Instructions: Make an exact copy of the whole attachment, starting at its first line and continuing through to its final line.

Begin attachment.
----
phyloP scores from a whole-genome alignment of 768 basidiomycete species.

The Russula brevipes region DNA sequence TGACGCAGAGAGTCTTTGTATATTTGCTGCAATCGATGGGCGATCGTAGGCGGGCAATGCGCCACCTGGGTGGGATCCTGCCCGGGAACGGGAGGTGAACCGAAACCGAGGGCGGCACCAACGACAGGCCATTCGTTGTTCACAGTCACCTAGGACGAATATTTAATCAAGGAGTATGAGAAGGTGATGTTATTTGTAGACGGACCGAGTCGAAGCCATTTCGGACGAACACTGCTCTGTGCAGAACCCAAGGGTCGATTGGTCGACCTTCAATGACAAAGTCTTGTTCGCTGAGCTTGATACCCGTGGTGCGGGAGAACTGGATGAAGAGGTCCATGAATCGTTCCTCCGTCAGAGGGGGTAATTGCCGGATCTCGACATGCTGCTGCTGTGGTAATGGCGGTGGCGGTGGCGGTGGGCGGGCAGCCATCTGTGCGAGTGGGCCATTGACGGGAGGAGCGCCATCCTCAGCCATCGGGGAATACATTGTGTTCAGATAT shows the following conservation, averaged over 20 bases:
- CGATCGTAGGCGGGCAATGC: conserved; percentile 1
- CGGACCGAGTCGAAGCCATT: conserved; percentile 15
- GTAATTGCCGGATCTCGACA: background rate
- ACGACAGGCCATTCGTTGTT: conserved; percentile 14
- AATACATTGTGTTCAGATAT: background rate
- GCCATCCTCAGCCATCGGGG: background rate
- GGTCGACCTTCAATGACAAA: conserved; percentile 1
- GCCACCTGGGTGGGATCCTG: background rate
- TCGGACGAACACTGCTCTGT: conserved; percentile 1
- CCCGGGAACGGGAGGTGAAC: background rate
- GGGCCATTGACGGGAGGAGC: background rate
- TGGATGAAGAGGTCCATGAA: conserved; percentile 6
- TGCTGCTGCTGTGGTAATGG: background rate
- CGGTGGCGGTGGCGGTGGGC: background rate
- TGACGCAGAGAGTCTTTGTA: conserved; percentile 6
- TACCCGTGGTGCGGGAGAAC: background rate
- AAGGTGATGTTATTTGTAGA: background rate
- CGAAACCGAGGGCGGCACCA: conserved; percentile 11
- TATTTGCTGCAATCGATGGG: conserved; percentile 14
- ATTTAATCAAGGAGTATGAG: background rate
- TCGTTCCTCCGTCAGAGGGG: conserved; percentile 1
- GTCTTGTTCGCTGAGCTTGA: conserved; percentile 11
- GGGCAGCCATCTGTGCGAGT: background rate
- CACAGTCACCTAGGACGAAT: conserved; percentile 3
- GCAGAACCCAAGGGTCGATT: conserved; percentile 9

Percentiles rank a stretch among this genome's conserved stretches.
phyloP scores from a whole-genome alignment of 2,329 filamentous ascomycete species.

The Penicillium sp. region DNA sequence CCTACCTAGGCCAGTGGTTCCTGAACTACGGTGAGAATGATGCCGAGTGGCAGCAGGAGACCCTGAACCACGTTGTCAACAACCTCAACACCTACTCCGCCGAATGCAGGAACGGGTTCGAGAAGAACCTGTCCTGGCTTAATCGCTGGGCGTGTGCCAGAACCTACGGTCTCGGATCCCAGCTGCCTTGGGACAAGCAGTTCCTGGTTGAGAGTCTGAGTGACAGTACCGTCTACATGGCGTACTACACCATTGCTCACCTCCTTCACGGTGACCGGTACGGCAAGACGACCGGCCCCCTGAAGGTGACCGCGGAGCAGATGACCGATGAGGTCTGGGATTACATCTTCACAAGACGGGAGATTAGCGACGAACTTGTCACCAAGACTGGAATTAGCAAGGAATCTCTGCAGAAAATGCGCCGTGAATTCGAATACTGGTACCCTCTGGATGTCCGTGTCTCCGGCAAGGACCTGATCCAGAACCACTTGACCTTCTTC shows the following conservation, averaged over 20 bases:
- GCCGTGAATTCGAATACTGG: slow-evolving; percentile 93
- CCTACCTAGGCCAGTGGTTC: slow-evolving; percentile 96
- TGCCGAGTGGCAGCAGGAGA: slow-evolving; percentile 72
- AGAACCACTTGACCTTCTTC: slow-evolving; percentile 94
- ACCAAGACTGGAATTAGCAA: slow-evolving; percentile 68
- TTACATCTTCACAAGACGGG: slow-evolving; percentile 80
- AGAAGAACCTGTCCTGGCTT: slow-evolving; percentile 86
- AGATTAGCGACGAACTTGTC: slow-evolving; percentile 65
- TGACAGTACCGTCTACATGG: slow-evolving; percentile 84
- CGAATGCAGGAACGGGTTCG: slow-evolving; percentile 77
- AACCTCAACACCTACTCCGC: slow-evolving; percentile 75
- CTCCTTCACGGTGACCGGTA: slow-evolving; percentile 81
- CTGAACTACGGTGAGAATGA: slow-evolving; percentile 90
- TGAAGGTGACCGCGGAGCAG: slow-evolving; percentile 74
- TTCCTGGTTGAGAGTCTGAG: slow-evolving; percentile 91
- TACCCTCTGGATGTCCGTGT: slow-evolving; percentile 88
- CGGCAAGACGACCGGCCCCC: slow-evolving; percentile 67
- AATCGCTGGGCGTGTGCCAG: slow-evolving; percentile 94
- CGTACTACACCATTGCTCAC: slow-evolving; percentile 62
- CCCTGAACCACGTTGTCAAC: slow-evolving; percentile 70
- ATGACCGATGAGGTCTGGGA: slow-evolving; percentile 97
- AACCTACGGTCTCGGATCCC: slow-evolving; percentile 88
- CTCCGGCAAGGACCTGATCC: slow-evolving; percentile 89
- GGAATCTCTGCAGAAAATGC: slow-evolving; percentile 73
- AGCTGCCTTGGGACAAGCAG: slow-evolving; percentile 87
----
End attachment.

phyloP scores from a whole-genome alignment of 768 basidiomycete species.

The Russula brevipes region DNA sequence TGACGCAGAGAGTCTTTGTATATTTGCTGCAATCGATGGGCGATCGTAGGCGGGCAATGCGCCACCTGGGTGGGATCCTGCCCGGGAACGGGAGGTGAACCGAAACCGAGGGCGGCACCAACGACAGGCCATTCGTTGTTCACAGTCACCTAGGACGAATATTTAATCAAGGAGTATGAGAAGGTGATGTTATTTGTAGACGGACCGAGTCGAAGCCATTTCGGACGAACACTGCTCTGTGCAGAACCCAAGGGTCGATTGGTCGACCTTCAATGACAAAGTCTTGTTCGCTGAGCTTGATACCCGTGGTGCGGGAGAACTGGATGAAGAGGTCCATGAATCGTTCCTCCGTCAGAGGGGGTAATTGCCGGATCTCGACATGCTGCTGCTGTGGTAATGGCGGTGGCGGTGGCGGTGGGCGGGCAGCCATCTGTGCGAGTGGGCCATTGACGGGAGGAGCGCCATCCTCAGCCATCGGGGAATACATTGTGTTCAGATAT shows the following conservation, averaged over 20 bases:
- CGATCGTAGGCGGGCAATGC: conserved; percentile 1
- CGGACCGAGTCGAAGCCATT: conserved; percentile 15
- GTAATTGCCGGATCTCGACA: background rate
- ACGACAGGCCATTCGTTGTT: conserved; percentile 14
- AATACATTGTGTTCAGATAT: background rate
- GCCATCCTCAGCCATCGGGG: background rate
- GGTCGACCTTCAATGACAAA: conserved; percentile 1
- GCCACCTGGGTGGGATCCTG: background rate
- TCGGACGAACACTGCTCTGT: conserved; percentile 1
- CCCGGGAACGGGAGGTGAAC: background rate
- GGGCCATTGACGGGAGGAGC: background rate
- TGGATGAAGAGGTCCATGAA: conserved; percentile 6
- TGCTGCTGCTGTGGTAATGG: background rate
- CGGTGGCGGTGGCGGTGGGC: background rate
- TGACGCAGAGAGTCTTTGTA: conserved; percentile 6
- TACCCGTGGTGCGGGAGAAC: background rate
- AAGGTGATGTTATTTGTAGA: background rate
- CGAAACCGAGGGCGGCACCA: conserved; percentile 11
- TATTTGCTGCAATCGATGGG: conserved; percentile 14
- ATTTAATCAAGGAGTATGAG: background rate
- TCGTTCCTCCGTCAGAGGGG: conserved; percentile 1
- GTCTTGTTCGCTGAGCTTGA: conserved; percentile 11
- GGGCAGCCATCTGTGCGAGT: background rate
- CACAGTCACCTAGGACGAAT: conserved; percentile 3
- GCAGAACCCAAGGGTCGATT: conserved; percentile 9

Percentiles rank a stretch among this genome's conserved stretches.
phyloP scores from a whole-genome alignment of 2,329 filamentous ascomycete species.

The Penicillium sp. region DNA sequence CCTACCTAGGCCAGTGGTTCCTGAACTACGGTGAGAATGATGCCGAGTGGCAGCAGGAGACCCTGAACCACGTTGTCAACAACCTCAACACCTACTCCGCCGAATGCAGGAACGGGTTCGAGAAGAACCTGTCCTGGCTTAATCGCTGGGCGTGTGCCAGAACCTACGGTCTCGGATCCCAGCTGCCTTGGGACAAGCAGTTCCTGGTTGAGAGTCTGAGTGACAGTACCGTCTACATGGCGTACTACACCATTGCTCACCTCCTTCACGGTGACCGGTACGGCAAGACGACCGGCCCCCTGAAGGTGACCGCGGAGCAGATGACCGATGAGGTCTGGGATTACATCTTCACAAGACGGGAGATTAGCGACGAACTTGTCACCAAGACTGGAATTAGCAAGGAATCTCTGCAGAAAATGCGCCGTGAATTCGAATACTGGTACCCTCTGGATGTCCGTGTCTCCGGCAAGGACCTGATCCAGAACCACTTGACCTTCTTC shows the following conservation, averaged over 20 bases:
- GCCGTGAATTCGAATACTGG: slow-evolving; percentile 93
- CCTACCTAGGCCAGTGGTTC: slow-evolving; percentile 96
- TGCCGAGTGGCAGCAGGAGA: slow-evolving; percentile 72
- AGAACCACTTGACCTTCTTC: slow-evolving; percentile 94
- ACCAAGACTGGAATTAGCAA: slow-evolving; percentile 68
- TTACATCTTCACAAGACGGG: slow-evolving; percentile 80
- AGAAGAACCTGTCCTGGCTT: slow-evolving; percentile 86
- AGATTAGCGACGAACTTGTC: slow-evolving; percentile 65
- TGACAGTACCGTCTACATGG: slow-evolving; percentile 84
- CGAATGCAGGAACGGGTTCG: slow-evolving; percentile 77
- AACCTCAACACCTACTCCGC: slow-evolving; percentile 75
- CTCCTTCACGGTGACCGGTA: slow-evolving; percentile 81
- CTGAACTACGGTGAGAATGA: slow-evolving; percentile 90
- TGAAGGTGACCGCGGAGCAG: slow-evolving; percentile 74
- TTCCTGGTTGAGAGTCTGAG: slow-evolving; percentile 91
- TACCCTCTGGATGTCCGTGT: slow-evolving; percentile 88
- CGGCAAGACGACCGGCCCCC: slow-evolving; percentile 67
- AATCGCTGGGCGTGTGCCAG: slow-evolving; percentile 94
- CGTACTACACCATTGCTCAC: slow-evolving; percentile 62
- CCCTGAACCACGTTGTCAAC: slow-evolving; percentile 70
- ATGACCGATGAGGTCTGGGA: slow-evolving; percentile 97
- AACCTACGGTCTCGGATCCC: slow-evolving; percentile 88
- CTCCGGCAAGGACCTGATCC: slow-evolving; percentile 89
- GGAATCTCTGCAGAAAATGC: slow-evolving; percentile 73
- AGCTGCCTTGGGACAAGCAG: slow-evolving; percentile 87